In contrast, the present invention employs a chain carboxylic ester for the purposes of lowering the viscosity of the electrolyte solution and making charge-discharge reactions uniform to improve battery cycle performance, and the amount of the 4-fluoroethylene carbonate is restricted to 7 volume % or greater with respect to the total amount of the solvent in order to inhibit the decomposition of the chain carboxylic ester on the negative electrode sufficiently.

In summary, the invention described in the above publication cannot improve the cycle performance of the battery that uses a positive electrode active material having a positive electrode potential of less than 4.5 V in a fully charged state, such as LiCoO2 or LiMn2O4 (nor the above publication does not contain any description about a technique for improving the cycle performance of the battery that uses such a positive electrode active material). In contrast, when the electrolyte solution according to the present invention is used, the cycle performance of the battery that uses such a positive electrode active material can be improved significantly.

(3) Conclusion

Thus, by using a mixture of a chain carboxylic ester and 4-fluoroethylene carbonate and restricting the loading amount of the 4-fluoroethylene carbonate, the decomposition reaction of the chain carboxylic ester is inhibited, and thereby the advantage of the reduction in the viscosity of the electrolyte solution achieved by a chain carboxylic ester can be maximized. This makes it possible to ensure good permeability of the electrolyte solution even with a battery for high-capacity applications and high-power applications, and to obtain a non-aqueous electrolyte secondary battery that achieves high capacity, high power, and high durability at the same time.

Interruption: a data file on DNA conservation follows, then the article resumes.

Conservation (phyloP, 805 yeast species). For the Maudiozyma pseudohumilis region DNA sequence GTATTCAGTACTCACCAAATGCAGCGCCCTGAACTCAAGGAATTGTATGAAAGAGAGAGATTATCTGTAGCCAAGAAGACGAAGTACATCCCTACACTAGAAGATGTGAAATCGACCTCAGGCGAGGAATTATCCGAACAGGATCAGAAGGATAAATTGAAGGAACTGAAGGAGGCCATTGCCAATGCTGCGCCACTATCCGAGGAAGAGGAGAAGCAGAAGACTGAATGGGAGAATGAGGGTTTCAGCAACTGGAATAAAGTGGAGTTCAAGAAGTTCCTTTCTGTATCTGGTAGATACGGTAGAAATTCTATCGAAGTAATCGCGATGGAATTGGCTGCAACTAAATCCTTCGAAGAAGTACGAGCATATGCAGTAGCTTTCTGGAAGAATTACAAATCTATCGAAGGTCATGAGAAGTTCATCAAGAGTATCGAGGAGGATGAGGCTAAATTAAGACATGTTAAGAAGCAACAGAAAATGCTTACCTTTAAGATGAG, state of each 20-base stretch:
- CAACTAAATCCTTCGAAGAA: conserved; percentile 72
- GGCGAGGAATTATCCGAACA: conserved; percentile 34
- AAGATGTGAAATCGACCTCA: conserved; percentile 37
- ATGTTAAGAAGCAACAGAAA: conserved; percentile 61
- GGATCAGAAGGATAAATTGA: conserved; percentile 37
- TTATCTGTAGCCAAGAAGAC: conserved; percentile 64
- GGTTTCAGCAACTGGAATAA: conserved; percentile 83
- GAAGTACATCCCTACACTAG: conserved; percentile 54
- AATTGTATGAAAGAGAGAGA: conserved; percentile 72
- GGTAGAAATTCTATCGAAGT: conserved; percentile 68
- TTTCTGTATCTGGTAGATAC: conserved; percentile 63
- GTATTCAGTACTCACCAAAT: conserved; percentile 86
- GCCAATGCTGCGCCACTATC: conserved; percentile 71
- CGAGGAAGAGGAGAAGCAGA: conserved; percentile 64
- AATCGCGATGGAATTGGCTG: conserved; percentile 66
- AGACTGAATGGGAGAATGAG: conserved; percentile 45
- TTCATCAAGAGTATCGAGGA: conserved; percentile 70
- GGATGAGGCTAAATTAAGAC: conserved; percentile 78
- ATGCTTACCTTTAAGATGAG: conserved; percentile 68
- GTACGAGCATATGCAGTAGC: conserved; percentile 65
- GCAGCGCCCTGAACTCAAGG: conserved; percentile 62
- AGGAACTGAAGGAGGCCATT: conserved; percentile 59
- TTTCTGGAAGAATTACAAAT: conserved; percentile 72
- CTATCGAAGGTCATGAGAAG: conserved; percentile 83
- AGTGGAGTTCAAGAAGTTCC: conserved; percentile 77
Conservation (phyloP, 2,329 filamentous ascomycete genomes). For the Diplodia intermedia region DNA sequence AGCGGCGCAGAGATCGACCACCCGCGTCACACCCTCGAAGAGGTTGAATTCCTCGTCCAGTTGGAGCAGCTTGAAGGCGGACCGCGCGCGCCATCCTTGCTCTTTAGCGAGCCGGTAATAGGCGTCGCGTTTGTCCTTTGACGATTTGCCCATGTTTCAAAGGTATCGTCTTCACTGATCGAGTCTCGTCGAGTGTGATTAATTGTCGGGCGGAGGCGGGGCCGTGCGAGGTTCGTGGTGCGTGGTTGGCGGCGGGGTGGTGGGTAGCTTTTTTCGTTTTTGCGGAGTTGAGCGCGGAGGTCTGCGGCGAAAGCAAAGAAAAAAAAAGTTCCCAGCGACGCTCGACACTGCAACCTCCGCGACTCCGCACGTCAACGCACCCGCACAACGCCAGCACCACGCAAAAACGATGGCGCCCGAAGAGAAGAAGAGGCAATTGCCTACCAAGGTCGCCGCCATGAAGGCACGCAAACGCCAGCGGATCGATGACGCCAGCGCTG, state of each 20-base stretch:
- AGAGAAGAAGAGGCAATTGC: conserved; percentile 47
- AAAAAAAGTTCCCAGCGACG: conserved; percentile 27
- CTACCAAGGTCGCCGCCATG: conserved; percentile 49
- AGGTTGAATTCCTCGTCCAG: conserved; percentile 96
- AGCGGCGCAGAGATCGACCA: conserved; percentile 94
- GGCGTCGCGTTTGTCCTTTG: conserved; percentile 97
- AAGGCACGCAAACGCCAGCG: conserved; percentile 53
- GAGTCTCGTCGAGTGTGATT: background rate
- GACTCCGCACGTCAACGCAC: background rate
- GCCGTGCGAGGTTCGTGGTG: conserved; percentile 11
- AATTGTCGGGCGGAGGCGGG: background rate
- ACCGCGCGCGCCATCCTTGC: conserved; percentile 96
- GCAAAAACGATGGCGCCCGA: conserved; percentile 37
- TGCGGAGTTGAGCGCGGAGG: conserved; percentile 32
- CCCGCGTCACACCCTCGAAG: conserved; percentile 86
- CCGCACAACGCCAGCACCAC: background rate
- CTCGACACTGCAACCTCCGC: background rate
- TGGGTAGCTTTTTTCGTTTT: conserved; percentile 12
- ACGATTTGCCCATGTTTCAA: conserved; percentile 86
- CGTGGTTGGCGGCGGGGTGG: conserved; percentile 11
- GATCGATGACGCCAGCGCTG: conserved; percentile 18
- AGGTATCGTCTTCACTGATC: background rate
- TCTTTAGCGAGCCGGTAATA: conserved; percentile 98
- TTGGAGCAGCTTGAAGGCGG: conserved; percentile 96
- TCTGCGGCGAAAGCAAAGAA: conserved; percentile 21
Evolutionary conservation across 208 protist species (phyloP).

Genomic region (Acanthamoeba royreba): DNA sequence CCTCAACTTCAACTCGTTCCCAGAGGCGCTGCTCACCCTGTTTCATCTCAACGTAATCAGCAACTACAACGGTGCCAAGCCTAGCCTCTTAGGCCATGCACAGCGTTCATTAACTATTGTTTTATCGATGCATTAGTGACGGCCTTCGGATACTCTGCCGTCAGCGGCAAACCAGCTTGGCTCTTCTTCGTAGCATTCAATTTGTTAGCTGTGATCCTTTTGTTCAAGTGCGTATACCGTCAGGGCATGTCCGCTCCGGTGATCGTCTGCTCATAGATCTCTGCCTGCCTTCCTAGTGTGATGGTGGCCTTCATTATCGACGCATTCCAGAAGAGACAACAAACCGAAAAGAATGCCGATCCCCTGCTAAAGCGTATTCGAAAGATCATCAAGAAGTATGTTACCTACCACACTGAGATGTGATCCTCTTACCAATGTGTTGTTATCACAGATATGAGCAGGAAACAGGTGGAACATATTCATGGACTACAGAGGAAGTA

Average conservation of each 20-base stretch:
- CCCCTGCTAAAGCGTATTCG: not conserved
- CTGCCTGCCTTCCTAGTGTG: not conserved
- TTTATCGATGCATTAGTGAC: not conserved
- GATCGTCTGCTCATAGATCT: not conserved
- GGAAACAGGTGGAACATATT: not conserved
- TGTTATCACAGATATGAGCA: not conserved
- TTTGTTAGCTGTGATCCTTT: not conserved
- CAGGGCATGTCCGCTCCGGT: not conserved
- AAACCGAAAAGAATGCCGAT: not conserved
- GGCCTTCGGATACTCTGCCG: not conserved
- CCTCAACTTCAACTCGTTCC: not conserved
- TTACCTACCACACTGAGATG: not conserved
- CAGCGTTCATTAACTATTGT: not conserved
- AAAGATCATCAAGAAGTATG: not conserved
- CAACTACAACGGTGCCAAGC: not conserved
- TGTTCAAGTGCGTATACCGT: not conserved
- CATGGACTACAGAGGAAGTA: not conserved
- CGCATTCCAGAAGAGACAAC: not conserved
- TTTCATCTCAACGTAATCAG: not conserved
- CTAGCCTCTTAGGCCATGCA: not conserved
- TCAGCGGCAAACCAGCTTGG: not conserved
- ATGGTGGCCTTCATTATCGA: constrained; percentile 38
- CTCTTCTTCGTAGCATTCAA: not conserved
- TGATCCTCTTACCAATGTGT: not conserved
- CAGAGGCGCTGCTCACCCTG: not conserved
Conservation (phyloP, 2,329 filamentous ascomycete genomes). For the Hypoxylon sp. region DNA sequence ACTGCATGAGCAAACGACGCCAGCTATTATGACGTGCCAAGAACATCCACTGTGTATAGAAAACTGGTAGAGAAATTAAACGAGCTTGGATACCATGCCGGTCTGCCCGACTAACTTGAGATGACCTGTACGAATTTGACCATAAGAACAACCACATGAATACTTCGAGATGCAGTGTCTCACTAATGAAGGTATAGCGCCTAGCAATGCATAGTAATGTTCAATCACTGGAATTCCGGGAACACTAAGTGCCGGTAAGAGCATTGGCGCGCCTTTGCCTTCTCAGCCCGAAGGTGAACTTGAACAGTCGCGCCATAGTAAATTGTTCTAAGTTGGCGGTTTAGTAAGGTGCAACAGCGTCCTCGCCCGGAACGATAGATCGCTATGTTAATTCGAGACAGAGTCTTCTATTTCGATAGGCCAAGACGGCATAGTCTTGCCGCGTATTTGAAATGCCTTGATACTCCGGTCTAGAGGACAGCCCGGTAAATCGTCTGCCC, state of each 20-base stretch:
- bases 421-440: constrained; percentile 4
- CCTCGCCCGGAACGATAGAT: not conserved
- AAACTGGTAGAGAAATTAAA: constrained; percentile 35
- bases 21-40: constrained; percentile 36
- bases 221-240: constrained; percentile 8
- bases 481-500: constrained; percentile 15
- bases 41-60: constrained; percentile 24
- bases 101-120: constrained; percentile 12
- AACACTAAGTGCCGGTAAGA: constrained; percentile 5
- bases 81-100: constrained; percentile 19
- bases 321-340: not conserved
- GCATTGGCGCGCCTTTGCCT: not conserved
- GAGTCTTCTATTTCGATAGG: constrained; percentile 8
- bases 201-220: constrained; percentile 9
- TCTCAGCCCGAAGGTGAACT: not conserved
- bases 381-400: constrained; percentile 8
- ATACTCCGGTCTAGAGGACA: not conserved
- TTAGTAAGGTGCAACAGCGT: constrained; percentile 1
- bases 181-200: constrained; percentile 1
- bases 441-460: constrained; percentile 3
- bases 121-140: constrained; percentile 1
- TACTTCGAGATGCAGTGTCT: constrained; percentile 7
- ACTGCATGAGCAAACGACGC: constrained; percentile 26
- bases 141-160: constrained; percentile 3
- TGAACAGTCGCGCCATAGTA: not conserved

In the present invention, examples of the chain carboxylic esters represented by the formula R1COOR2, where R1 and R2 are alkyl groups having 3 or less carbon atoms, include methyl acetate [CH3COOCH3], ethyl acetate [CH3COOC2H5], n-propyl acetate [CH3COOCH2CH2CH3], i-propyl acetate [CH3COOCH(CH3)CH3], methyl propionate [C2H5COOCH3], ethyl propionate [C2H5COOC2H5], n-propyl propionate [C2H5COOCH2CH2CH3], i-propyl propionate [C2H5COOCH(CH3)CH3], methyl n-butyrate [CH3CH2CH2COOCH3], ethyl n-butyrate [CH3CH2CH2COOC2H5], n-propyl n-butyrate [CH3CH2CH2COOCH2CH2CH3], i-propyl n-butyrate [CH3CH2CH2COOCH(CH3)CH3], methyl i-butyrate [CH3(CH3)CHCOOCH3], ethyl i-butyrate [CH3(CH3)CHCOOC2H5], n-propyl i-butyrate [CH3(CH3)CHCOOCH2CH2CH3], and i-propyl i-butyrate [CH3(CH3)CHCOOCH(CH3)CH3].

In order to obtain more desirable load characteristics and durability, chain carboxylic esters having 5 or less carbon atoms are preferable. More specifically, preferable chain carboxylic esters include methyl acetate [CH3COOCH3], ethyl acetate [CH3COOC2H5], n-propyl acetate [CH3COOCH2CH2CH3], i-propyl acetate [CH3COOCH(CH3)CH3], methyl propionate [C2H5COOCH3], ethyl propionate [C2H5COOC2H5], methyl n-butyrate [CH3CH2CH2COOCH3], and methyl i-butyrate [CH3(CH3)CHCOOCH3]. Among them, especially preferred are methyl acetate [CH3COOCH3], ethyl acetate [CH3COOC2H5], and methyl propionate [C2H5COOCH3], which show low viscosities.

Specifically, the viscosity of methyl acetate [CH3COOCH3] is 0.37 mPas, and the viscosities of ethyl acetate [CH3COOC2H5] and methyl propionate [C2H5COOCH3] are 0.44 mPas, and 0.43 mPas, respectively, which are much lower than those of commonly used chain carbonic esters (diethyl carbonate: 0.75 mPas, ethyl methyl carbonate: 0.65 mPas, dimethyl carbonate: 0.59 mPas). Accordingly, by allowing the solvent of the electrolyte solution to contain the chain carboxylic ester such as methyl acetate, the viscosity of the electrolyte solution can be lowered, and therefore, electrolyte permeability to electrodes can be improved.

Furthermore, methyl propionate [C2H5COOCH3] is most preferred among methyl acetate [CH3COOCH3], ethyl acetate [CH3COOC2H5], and methyl propionate [C2H5COOCH3]. The reason is that methyl propionate [C2H5COOCH3] shows a lower reactivity with the negative electrode than methyl acetate [CH3COOCH3], although methyl propionate [C2H5COOCH3] has a slightly higher viscosity than methyl acetate [CH3COOCH3].

It should be noted that the foregoing chain carboxylic esters may of course be used not only alone but also in the form of a mixture thereof.